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Wednesday, September 26, 2012

The Psychology Behind Writer's Conferences

I've now been two five Christian writer's conferences. Not much in the way of things, I suppose, but enough to have a very solid feel for what goes on. Truthfully, it's a fascinating study in human behavior and motivation.

What's the basic motivation for attending a writer's conference? Easy. Publication. No one goes to a conference, paying over $500 to attend, not counting cost of travel, without having some very big motivation to do so. Seeing your name in print is one such motivation.

Interesting, though, is that you're surrounded by 700 other people (at large conferences) who have the exact same motivation and dream.

This tends to play itself out in two main reactions that I noticed, which are like flip sides of a coin:

1) Camaraderie. 

Hanging out after hours with Janice Boekhoff, Meg Mosely, Rosslyn Elliot, Sarah Forgrave, Kathy Buchanan, me, Katie Ganshert, and Krista Phillips.

It's truly magical being with like-minded people (and most of the magic happens in the bar after the workshops are over). Writer's are odd folk. The world in general doesn't get us, but we certainly get each other. Fellowship can be so sweet. Encouragement, praying for one another, cheering others on for their successes and good news.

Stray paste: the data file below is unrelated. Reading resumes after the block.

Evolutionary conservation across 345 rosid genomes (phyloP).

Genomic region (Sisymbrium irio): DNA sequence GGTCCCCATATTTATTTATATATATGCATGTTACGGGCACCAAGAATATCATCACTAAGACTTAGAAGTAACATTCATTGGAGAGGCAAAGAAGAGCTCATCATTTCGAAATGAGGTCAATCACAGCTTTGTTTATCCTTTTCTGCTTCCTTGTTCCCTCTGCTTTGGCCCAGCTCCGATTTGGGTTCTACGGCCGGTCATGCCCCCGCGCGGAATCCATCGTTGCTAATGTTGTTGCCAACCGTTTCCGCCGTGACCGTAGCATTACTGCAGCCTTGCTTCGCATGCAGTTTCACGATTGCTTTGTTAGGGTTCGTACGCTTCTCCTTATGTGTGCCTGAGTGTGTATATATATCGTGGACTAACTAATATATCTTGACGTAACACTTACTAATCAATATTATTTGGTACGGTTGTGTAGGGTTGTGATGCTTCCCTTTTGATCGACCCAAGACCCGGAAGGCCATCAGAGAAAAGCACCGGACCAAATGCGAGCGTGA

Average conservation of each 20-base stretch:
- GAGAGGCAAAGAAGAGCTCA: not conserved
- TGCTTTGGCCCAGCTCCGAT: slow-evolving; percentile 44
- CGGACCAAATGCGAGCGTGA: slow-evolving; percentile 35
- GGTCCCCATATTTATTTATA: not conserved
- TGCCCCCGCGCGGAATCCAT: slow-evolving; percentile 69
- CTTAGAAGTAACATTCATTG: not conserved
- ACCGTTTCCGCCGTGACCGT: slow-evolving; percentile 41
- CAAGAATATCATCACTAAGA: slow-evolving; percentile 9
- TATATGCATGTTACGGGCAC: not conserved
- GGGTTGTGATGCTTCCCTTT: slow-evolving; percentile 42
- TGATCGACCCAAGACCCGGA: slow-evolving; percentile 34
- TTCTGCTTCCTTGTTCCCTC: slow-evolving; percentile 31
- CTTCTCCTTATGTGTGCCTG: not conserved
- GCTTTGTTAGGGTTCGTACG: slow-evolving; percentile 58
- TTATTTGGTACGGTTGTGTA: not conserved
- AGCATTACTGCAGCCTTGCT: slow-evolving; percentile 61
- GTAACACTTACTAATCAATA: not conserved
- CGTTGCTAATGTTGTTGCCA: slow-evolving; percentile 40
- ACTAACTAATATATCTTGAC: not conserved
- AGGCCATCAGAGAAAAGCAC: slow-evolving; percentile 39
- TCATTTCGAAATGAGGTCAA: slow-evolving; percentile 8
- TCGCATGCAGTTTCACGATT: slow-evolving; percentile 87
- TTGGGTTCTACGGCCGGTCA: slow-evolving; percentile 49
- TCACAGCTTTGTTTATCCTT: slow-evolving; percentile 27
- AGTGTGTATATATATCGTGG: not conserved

2) Competition.

When your friend, who writes the same genre you do gets closer to publication (i.e., gets an agent/editor interested in submission, wins a contest, gets a contract, etc), sometimes that might seem like one step further away for yourself. Or when a buddy has an extraordinary talk with an agent while you never even managed to catch the agent's eye....jealousy can rear it's ugly head.

[An aside here...multiple times during the ACFW conference I found myself likening the after-hours drinks and talks to junior high dating. You want to "go steady" with an agent (i.e., get them to represent you), and many times relying on people who know that agent is helpful. It's like having a friend take a note to the boy you like and say, "Will you represent (i.e. like) me? Check yes or no." Of course, you'd include the little boxes like we did in middle school. More than one author laughed at this, b/c it's quite accurate.]

The Bottom Line

Just as I would tell a client that their worth is not defined by a relationship, a past trauma, mistakes, or perceived weaknesses, I'd like to tell writer's that your worth is not defined by whether an agent takes a second look at you or an editor asks for a submission. You're not defined by whether you have speaking engagements, sky-high Amazon ratings, or 1000s of followers of facebook "likes."

In fact, you're not even defined by whether your writing is even good or not. My daughter writes that she loves me, and it's barely legible and certainly not spelled correctly. But the piece of paper (bound or not) doesn't define her. It's the thought behind the writing that counts, and those thoughts, for Christian writers, come from God.

It's God who defines us, and we write for Him. Even if our writing never sees the light of day, if we write to fulfill the calling He's placed on us, then you can imagine God sitting by a cozy fire in heaven, curled up with your manuscript, enjoying it. This should be enough...and if it's not, that should be your prayer.

Let's Analyze

Have you been to a writer's conference? What did you think of my metaphor of flip sides of the same coin? Do you agree? Is jealousy in writing something you struggle with? What words of encouragement do you have that you feel led to share?